NAB welcomes $1.9 billion investment package into future technologies to lower emissions



Commenting on the Federal Government’s $1.9 billion investment package into future technologies to lower emissions, Group Executive – Corporate and Institutional Banking David Gall said:

NAB welcomes the $1.9 billion investment package into future technologies to lower emissions, announced by the Federal Government today.

This package includes investment into the Australian Renewable Energy Agency (ARENA) and the Clean Energy Finance Corporation (CEFC) to back new technologies that will cut emissions in agriculture, manufacturing, industry and transport. It will play a key role in reducing emissions, creating new jobs and supporting Australia’s economic recovery in the months and years ahead.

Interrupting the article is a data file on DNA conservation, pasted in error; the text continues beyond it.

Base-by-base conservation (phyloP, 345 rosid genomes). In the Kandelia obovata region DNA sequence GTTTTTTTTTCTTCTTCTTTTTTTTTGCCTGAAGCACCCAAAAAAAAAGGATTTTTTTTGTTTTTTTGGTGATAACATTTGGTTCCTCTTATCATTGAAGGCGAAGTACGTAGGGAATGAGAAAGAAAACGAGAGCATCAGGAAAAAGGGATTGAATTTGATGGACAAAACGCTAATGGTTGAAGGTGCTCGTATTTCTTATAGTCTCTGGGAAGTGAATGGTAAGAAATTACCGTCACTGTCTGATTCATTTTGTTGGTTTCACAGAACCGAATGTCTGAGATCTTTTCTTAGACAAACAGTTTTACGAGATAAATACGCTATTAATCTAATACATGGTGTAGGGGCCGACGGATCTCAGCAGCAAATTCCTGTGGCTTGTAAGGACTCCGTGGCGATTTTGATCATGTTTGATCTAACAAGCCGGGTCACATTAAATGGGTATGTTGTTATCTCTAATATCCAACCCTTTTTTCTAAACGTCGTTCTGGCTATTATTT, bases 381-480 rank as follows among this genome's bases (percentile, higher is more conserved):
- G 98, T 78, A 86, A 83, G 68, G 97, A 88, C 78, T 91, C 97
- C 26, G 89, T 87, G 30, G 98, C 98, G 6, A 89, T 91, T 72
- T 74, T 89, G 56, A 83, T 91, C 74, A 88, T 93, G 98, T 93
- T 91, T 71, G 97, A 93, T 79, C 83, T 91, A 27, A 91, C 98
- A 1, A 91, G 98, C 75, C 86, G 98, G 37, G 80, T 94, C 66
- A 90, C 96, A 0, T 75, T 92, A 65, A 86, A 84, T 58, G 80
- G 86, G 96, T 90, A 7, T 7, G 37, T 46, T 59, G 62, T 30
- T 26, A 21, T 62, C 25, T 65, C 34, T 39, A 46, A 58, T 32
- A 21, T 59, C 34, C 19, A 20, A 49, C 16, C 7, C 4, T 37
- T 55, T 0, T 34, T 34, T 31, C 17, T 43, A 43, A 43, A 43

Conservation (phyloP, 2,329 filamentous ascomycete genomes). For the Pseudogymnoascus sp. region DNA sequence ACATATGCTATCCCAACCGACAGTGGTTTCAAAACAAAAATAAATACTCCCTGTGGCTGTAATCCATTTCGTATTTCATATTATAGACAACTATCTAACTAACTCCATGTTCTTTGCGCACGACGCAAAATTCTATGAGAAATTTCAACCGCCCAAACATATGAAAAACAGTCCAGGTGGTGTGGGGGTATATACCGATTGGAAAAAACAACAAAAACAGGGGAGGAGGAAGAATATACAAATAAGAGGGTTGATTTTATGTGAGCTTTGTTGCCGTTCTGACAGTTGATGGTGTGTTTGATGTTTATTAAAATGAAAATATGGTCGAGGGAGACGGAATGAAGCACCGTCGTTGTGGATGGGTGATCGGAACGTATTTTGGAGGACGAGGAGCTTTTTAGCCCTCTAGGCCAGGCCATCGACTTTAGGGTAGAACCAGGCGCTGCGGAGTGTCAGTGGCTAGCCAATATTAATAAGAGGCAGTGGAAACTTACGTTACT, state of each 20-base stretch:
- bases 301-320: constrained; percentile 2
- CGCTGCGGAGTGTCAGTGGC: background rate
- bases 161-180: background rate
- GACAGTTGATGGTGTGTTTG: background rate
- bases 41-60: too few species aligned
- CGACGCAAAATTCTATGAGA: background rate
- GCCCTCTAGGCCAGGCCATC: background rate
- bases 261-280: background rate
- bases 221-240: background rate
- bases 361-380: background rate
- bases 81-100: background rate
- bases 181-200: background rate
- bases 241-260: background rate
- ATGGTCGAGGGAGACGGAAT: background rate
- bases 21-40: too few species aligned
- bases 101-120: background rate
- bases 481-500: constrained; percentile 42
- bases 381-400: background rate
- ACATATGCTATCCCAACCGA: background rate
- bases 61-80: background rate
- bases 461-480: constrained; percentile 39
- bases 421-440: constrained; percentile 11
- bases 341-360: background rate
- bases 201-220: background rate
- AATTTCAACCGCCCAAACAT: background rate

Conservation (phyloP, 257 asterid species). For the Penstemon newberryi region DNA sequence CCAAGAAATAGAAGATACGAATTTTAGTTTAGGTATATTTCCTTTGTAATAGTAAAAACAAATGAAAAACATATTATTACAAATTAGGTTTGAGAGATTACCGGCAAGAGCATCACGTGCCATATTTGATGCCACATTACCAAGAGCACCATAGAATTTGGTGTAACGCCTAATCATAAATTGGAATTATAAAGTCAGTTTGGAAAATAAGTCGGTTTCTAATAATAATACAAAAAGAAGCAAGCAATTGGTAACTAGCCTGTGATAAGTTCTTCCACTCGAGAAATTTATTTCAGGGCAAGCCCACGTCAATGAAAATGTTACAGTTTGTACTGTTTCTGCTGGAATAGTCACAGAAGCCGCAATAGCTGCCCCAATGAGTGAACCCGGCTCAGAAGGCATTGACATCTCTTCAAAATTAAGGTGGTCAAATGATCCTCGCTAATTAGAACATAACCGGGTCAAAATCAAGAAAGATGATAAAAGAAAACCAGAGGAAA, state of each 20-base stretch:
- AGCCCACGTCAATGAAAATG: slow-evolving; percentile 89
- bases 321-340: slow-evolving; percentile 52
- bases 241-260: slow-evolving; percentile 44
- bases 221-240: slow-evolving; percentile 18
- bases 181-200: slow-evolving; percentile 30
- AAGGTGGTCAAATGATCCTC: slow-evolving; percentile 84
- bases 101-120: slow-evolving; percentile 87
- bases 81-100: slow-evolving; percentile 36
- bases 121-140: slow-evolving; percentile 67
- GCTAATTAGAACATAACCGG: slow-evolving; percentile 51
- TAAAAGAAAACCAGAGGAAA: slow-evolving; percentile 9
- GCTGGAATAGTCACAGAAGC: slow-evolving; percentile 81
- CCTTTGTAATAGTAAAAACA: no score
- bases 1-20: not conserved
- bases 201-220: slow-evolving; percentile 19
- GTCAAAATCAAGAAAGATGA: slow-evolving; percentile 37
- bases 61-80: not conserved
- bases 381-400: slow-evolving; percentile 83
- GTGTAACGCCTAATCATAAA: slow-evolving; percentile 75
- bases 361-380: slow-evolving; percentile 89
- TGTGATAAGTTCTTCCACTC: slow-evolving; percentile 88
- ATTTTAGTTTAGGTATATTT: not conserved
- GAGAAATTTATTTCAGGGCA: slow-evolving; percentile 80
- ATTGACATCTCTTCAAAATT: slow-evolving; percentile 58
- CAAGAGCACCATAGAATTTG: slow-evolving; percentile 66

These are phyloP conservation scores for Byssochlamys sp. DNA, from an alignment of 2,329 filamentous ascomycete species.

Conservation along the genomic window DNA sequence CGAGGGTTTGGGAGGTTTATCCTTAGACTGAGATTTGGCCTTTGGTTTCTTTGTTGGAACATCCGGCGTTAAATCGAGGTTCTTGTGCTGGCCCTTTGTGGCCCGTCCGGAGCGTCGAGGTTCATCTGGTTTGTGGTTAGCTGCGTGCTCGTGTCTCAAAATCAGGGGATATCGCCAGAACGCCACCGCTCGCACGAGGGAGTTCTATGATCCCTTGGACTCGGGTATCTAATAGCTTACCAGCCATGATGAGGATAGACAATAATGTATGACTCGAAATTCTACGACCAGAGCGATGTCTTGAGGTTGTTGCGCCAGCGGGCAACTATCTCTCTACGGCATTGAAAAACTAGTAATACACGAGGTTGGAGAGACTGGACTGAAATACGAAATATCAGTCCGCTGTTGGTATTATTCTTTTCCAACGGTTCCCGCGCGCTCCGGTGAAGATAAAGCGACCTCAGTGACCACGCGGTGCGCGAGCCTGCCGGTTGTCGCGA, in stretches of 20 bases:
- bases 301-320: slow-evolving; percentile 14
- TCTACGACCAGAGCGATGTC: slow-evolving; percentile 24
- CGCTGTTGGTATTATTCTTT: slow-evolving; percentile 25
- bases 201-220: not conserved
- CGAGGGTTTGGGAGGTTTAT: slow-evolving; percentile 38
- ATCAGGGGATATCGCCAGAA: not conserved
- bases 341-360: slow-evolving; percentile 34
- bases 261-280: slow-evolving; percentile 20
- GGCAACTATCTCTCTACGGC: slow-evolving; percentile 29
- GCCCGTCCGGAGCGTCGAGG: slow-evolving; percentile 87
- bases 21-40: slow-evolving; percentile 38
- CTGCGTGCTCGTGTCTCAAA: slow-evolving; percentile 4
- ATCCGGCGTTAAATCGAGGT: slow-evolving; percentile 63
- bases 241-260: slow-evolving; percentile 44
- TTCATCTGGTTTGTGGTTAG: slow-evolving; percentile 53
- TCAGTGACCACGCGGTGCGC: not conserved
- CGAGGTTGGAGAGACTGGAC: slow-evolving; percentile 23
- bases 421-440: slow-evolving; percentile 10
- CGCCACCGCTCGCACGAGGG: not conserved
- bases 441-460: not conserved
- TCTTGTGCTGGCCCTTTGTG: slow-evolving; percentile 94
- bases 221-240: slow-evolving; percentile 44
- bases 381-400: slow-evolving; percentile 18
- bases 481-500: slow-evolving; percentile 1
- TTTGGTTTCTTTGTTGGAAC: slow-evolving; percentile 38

Renewables offer a pathway to transition Australia’s economy. We are fortunate to benefit from some of the best wind and solar resources in the world.

Earlier this year, NAB surveyed a broad cross-section of small to medium business owners right across Australia. We knew climate change mattered to our customers, but we didn’t appreciate just how much it mattered to them.

Ninety per cent of surveyed Australian SMEs expressed concern about climate change risk and the environment. We also discovered 55 per cent of SMEs intended to switch to renewable energy sources. Roughly the same percentage intended to also switch to greener equipment and infrastructure.

Since 2003, NAB has arranged AUD$10 billion in renewable energy project finance, backing more than 130 domestic and global transactions involving wind farms and solar parks. More recently, we were the first financial institution to join the Australian Hydrogen Council, whose members are leading the development of a national hydrogen industry.

In this rapidly evolving environment, we stand ready to provide support and innovative solutions to customers in the transition to a low-carbon economy.

Now is the time to make long-term business decisions focused on resilient and sustainable principles.



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